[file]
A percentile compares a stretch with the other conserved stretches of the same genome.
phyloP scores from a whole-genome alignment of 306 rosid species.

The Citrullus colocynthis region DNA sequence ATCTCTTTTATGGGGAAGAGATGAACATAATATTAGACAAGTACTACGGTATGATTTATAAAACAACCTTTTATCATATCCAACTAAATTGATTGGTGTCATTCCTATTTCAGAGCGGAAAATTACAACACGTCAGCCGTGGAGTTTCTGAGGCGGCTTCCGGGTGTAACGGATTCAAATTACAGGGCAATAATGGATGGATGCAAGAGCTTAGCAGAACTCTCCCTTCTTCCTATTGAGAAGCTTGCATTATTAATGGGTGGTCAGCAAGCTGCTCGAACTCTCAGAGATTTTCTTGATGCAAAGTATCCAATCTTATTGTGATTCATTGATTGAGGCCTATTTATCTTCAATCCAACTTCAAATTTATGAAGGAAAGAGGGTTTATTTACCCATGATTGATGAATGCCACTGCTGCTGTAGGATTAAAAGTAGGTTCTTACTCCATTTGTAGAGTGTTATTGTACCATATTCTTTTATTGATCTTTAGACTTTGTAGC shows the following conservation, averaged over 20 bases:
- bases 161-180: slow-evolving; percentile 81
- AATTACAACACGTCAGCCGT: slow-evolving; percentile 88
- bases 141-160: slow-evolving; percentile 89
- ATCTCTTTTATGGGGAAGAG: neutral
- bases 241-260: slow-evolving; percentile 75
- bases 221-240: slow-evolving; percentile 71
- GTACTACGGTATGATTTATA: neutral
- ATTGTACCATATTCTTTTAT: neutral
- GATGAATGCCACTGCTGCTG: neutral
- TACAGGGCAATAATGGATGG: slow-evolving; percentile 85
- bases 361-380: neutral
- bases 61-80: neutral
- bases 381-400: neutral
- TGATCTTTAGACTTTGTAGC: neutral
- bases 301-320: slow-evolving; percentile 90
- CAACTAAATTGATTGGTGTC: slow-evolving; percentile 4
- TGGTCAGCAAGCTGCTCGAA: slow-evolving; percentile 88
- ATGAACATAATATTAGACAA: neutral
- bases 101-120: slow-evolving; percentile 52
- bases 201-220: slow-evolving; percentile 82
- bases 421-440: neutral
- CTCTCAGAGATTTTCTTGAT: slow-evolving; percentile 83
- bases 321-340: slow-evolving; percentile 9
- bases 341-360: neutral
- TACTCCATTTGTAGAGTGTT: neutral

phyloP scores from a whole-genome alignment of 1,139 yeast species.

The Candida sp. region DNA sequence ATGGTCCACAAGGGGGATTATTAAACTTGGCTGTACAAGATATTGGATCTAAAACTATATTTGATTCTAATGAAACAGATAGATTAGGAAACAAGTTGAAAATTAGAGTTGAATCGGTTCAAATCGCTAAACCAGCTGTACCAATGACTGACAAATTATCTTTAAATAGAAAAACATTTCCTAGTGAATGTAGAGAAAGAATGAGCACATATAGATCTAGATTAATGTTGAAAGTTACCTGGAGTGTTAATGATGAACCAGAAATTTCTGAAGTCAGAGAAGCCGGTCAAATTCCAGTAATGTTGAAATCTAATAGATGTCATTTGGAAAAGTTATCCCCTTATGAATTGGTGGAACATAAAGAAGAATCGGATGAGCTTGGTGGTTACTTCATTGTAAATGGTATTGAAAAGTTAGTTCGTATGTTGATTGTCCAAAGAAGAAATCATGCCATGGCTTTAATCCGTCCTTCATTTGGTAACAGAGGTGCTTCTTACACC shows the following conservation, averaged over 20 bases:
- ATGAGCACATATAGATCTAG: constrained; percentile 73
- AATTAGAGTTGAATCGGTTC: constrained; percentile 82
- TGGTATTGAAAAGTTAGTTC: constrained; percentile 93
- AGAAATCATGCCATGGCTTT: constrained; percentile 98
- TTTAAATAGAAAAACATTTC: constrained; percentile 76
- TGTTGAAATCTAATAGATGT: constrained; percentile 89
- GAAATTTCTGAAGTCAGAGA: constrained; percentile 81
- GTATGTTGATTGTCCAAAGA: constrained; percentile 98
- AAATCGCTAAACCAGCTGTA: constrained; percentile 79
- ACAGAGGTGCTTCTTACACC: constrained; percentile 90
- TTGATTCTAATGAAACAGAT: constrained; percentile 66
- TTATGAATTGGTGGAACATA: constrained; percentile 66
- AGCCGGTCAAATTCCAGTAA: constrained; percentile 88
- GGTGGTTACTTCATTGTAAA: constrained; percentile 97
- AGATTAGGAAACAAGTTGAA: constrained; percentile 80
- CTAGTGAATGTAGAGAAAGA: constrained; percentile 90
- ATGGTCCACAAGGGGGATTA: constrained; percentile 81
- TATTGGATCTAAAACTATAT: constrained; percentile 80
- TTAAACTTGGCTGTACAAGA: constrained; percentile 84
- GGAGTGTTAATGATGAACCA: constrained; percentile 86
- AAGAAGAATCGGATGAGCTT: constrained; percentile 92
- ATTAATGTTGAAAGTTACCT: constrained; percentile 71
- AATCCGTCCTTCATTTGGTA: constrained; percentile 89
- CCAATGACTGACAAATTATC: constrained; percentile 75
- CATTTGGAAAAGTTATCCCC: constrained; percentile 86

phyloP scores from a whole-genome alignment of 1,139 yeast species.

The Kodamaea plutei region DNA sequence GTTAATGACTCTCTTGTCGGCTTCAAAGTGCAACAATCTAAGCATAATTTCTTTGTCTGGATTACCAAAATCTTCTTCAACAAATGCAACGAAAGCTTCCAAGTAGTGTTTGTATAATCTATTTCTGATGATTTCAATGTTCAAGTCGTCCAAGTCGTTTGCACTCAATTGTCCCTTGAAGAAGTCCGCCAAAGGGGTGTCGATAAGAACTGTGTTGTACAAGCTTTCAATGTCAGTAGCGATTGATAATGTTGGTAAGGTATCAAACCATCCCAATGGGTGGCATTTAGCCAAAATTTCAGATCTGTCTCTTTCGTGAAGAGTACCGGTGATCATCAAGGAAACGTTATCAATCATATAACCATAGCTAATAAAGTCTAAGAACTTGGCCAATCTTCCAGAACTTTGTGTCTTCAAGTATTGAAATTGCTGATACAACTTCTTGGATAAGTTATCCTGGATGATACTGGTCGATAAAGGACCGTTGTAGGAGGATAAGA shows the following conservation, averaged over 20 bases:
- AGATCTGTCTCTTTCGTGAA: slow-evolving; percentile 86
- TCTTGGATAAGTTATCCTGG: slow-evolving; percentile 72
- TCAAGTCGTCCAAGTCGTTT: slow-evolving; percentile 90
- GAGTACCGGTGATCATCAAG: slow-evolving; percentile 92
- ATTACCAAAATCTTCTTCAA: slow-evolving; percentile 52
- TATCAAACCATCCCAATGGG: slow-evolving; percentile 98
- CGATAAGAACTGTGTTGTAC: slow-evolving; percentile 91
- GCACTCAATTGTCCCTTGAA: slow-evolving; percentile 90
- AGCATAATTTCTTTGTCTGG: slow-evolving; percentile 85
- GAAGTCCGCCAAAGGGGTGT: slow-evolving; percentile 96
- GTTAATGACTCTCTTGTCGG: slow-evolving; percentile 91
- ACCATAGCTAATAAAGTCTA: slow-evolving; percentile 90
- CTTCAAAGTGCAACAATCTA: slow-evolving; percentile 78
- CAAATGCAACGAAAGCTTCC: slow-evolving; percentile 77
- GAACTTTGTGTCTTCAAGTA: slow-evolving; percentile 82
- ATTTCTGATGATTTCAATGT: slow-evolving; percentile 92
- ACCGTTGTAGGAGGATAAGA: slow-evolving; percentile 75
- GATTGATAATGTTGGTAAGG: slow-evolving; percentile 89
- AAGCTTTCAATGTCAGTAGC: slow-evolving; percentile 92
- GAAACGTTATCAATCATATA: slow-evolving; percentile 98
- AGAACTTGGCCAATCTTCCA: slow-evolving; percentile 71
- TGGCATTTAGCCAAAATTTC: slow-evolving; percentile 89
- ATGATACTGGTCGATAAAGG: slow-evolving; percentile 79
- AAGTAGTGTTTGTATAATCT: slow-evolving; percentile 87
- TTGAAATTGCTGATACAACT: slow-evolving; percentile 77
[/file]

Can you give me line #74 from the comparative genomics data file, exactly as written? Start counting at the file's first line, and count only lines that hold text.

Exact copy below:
- ACCGTTGTAGGAGGATAAGA: slow-evolving; percentile 75